Recruiters are already making a tremendous impact in 2015. Participating clubs, instructors, ranges and retailers are tasked with following an outstanding year like 2014 and so far they are delivering! Each Recruiter can continue to have success by trying new and creative ways to add members to NRA. If you are an Instructor, try including a free membership in your class. This will differentiate you from other instructors and add value to your particular service. Dealers, have you considered giving away a free membership with a purchase of a firearm? Including a membership that offers a free $2,500 insurance policy just might be the ticket to selling that firearm. Clubs, make NRA membership a requisite. Not only SHOULD every club member be an NRA member but it will also help fulfill a requirement for recognition as a Gold Medal Club, which also gives your club priority status when being considered for grant opportunities. These unique ways of building NRA membership will not only help NRA but will help your business or associ-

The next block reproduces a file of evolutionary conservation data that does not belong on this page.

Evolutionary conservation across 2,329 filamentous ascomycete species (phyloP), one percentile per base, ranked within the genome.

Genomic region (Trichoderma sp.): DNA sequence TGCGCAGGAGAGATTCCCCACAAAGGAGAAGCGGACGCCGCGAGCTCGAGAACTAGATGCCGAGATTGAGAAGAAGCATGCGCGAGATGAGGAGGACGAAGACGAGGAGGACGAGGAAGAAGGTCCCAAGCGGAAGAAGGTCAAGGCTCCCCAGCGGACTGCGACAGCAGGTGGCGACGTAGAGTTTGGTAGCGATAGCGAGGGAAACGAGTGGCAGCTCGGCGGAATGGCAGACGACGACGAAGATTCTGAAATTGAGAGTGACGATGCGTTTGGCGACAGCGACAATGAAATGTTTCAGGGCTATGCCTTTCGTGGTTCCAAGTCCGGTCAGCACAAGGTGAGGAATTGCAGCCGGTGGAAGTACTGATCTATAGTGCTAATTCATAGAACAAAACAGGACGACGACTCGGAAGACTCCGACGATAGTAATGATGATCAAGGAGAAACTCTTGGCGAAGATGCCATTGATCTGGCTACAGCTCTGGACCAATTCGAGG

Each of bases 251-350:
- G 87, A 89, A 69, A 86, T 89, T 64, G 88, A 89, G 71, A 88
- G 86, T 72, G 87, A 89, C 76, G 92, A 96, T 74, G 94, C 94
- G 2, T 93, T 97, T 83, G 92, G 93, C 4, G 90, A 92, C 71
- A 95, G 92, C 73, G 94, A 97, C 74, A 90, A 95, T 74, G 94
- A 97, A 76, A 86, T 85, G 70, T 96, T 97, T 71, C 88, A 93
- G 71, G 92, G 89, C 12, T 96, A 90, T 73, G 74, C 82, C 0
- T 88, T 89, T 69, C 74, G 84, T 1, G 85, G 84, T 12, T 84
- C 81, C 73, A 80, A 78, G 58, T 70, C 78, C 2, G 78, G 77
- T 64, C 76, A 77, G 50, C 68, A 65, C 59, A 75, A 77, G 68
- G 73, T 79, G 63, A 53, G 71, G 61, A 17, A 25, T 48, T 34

ation as well. Continue to incorporate new and innovative ideas when recruiting. Together, we can make 2015 another fantastic year for NRA Membership Recruiting. It will be imperative that we fortify NRA membership as we gear up for the general election in 2016! The NRA Recruiting program provides an opportunity to strengthen NRA by signing up and renewing members during everyday activities. It’s free to join and the necessary materials are free of charge. For every member signed up, Recruiters earn up to $25 per membership to go back into their club, business or personal bank account. For more information on how to join the NRA Recruiting Program call us at (800) 672-0004 (option 2), email us at recruiter@nrahq.org or visit us on the web at www.NRA.org/recruiter Are you already a part of the NRA Recruiting Program? We’d like to hear from you too. Please email your suggestions to recruiter@nrahq.org and tell us how we can help you recruit more members. Spring 2015 • NRA SPORTS MAGAZINE • 19